SPORTS VISION AND TENNIS
Focusing and Tracking
Well developed accommodative (focusing) skills are important in tennis because both the ball and the opponent are in constant, rapid movement and the player has to be able to shift focus from near to far or to intermediate targets instantaneously throughout the contest. Eye-tracking ability is also important. Quick, accurate saccades (or eye movements) are needed to rapidly survey the changing locations and movements of the opponent and the ball in relationship to the net, boundary lines, etc. The ultimate goal, regarding this visual skill and tennis, is to track the ball until contact can be made, and not flinching on impact.
The visual system provides a player with the information needed in order to appropriately act as well as the information needed to decide exactly when to act. For example, when receiving a serve, you have mere 100th's of a second to read and react. You have to properly recognize the type of serve your opponent has chosen, as well as choose and prepare for your response. You can't swing too soon or too late or you will miss the opportunity to make your shot. Timing must be perfect. The ability to anticipate is a major factor in high level competitive activities and even superior speed, size and reflexes cannot compensate for the insufficient processing of the visual information regarding when to perform.
Maintaining a high level of concentration/focus in a fast moving sport like tennis is essential, especially when receiving a serve or playing at the net. Even a slight lapse in concentration may mean losing a point in a game in which every point is important.
Depth perception is necessary for accurate shot placement, evaluating the defensive positions of the opponent and judgment of whether a ball hit to you will land in or out of bounds, thus helping you decide whether or not to play the ball. It also assists in judgment of the speed of the opponent's shot.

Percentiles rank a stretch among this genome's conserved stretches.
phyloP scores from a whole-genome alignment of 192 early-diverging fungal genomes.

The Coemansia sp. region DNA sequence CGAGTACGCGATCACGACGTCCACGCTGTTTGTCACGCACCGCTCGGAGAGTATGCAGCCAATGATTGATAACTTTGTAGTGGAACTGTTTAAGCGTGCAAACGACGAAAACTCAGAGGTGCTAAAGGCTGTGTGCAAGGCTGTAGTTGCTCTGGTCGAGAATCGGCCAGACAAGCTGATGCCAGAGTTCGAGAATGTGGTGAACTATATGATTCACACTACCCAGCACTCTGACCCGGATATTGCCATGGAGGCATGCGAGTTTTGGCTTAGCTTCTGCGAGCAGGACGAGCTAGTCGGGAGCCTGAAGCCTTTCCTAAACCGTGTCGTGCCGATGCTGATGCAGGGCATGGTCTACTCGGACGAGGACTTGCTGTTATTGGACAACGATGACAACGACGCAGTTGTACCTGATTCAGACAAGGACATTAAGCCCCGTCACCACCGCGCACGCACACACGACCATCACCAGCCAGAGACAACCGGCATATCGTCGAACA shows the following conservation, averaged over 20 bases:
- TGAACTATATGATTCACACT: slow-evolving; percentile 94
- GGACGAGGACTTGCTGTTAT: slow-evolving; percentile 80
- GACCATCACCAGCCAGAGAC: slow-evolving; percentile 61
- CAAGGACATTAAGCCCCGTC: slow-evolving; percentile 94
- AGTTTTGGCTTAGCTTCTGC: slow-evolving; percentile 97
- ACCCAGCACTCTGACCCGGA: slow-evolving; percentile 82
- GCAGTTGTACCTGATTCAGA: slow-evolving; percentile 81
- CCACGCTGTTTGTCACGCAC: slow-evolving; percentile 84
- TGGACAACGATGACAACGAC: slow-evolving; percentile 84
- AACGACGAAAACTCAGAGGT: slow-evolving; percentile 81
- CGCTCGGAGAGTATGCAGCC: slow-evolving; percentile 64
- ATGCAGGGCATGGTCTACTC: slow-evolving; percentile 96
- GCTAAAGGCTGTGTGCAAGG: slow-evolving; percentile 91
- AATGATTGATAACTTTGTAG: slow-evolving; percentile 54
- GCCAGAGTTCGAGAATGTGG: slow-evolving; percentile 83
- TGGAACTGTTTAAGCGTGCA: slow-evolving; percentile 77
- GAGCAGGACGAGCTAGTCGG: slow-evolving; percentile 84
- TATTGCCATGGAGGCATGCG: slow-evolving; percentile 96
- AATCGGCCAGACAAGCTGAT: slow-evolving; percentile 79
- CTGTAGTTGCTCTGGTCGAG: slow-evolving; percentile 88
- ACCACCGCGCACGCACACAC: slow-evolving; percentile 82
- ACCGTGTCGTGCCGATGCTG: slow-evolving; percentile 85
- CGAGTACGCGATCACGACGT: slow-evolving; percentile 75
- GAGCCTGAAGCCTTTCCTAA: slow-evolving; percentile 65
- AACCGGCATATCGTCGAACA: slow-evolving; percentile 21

This skill is vital in any racquet sport since the process of hitting a moving object with a racquet primarily requires eye-hand coordination. Our hands, feet and body respond to the information the eyes have sent to the brain. If this information is incorrect, even to the slightest degree, there is a good chance that we will err in our physical response. Almost every sport error, or poorly executed play, can be attributed to faulty visual judgment, and it is visual judgment alone that determines eye-hand coordination.
This is an essential skill for a tennis player whether on defense or on the attack. The attacking player has to be distinctly aware of the speed and position of the oncoming ball in order to secure correct contact as well as remaining peripherally aware of the opponent's position and the location of the court boundaries, etc. The defensive player must concentrate centrally on the attacking player's court position and the likely direction the ball will come off his opponent's racket. Meanwhile, he must be peripherally aware of the net and boundary lines of the court, etc. These factors all hold true for doubles, too. However, in doubles, the players have the additional complications of being peripherally aware of where their partner's body and racket are.
Speed and Span of Recognition
Andy Roddick's serve has been clocked at 150 mph. This doesn't allow much time to react. Even the speed of a normal rally shot requires a player to detect the speed and spin on the ball as quickly as possible in order to make the proper return. This means that he/she must pick up the ball visually as it comes off the opponent's racket. Opportunities to make that proper return shot only present themselves for fractions of seconds and in order to be effective (i.e. quick, accurate and efficient), the reflex action or response must be automatic, not thought out.
Visual Reaction Time
The more rapidly a tennis player processes visual information, the faster he/she can position their body to hit the ball effectively with power. Excellent visual reaction time helps a player return a serve, a smash, play effectively at the net or simply return the ball into the opponent's court.
Typical Symptoms That May Be Related to Poor Dynamic Visual Skills:
Making too many unnecessary mistakes in high pressure situations.
Trouble with concentration, particularly under stress.
Reacting too slowly.
Difficulty judging the distance, the speed, the direction or the revolution of the ball.
Not hitting the center of the racket.
Difficulty judging the speed of the ball, or where it will land.
Difficulty tracking the ball all the way to your racket.
Difficulty in shifting your focus from far to near when returning a serve.
Difficulty maintaining court awareness.
Poor eye-hand coordination.
Forehand better than backhand or vice-versa.
Early fatigue is still a problem in spite of increased physical workouts.